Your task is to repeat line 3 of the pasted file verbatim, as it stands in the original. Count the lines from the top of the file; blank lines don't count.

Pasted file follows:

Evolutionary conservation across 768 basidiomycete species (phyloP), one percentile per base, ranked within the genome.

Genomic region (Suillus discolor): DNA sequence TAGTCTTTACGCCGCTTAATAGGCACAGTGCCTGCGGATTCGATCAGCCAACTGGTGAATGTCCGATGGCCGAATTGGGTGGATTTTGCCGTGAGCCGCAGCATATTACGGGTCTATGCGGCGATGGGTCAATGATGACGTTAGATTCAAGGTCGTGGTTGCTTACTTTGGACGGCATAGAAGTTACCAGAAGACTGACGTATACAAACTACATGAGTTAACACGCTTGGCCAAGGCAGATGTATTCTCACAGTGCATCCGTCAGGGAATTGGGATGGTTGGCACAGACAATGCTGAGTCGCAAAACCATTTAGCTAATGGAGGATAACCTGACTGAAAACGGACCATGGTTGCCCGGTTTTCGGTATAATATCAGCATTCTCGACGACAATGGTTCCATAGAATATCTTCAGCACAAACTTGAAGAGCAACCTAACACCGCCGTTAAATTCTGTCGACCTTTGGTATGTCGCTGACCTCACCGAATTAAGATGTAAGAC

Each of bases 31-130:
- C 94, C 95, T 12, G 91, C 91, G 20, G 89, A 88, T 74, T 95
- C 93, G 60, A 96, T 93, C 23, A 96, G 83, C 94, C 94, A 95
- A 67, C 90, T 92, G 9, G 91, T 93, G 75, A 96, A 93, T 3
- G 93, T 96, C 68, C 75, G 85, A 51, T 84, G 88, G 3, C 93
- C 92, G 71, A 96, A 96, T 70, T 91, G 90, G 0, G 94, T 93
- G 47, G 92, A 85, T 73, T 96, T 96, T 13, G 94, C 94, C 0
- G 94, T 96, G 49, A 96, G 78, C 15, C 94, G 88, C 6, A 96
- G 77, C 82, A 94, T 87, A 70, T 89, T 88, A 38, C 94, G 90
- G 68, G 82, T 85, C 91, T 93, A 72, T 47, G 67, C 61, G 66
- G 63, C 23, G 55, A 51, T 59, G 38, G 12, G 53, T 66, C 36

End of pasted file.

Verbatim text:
Each of bases 31-130: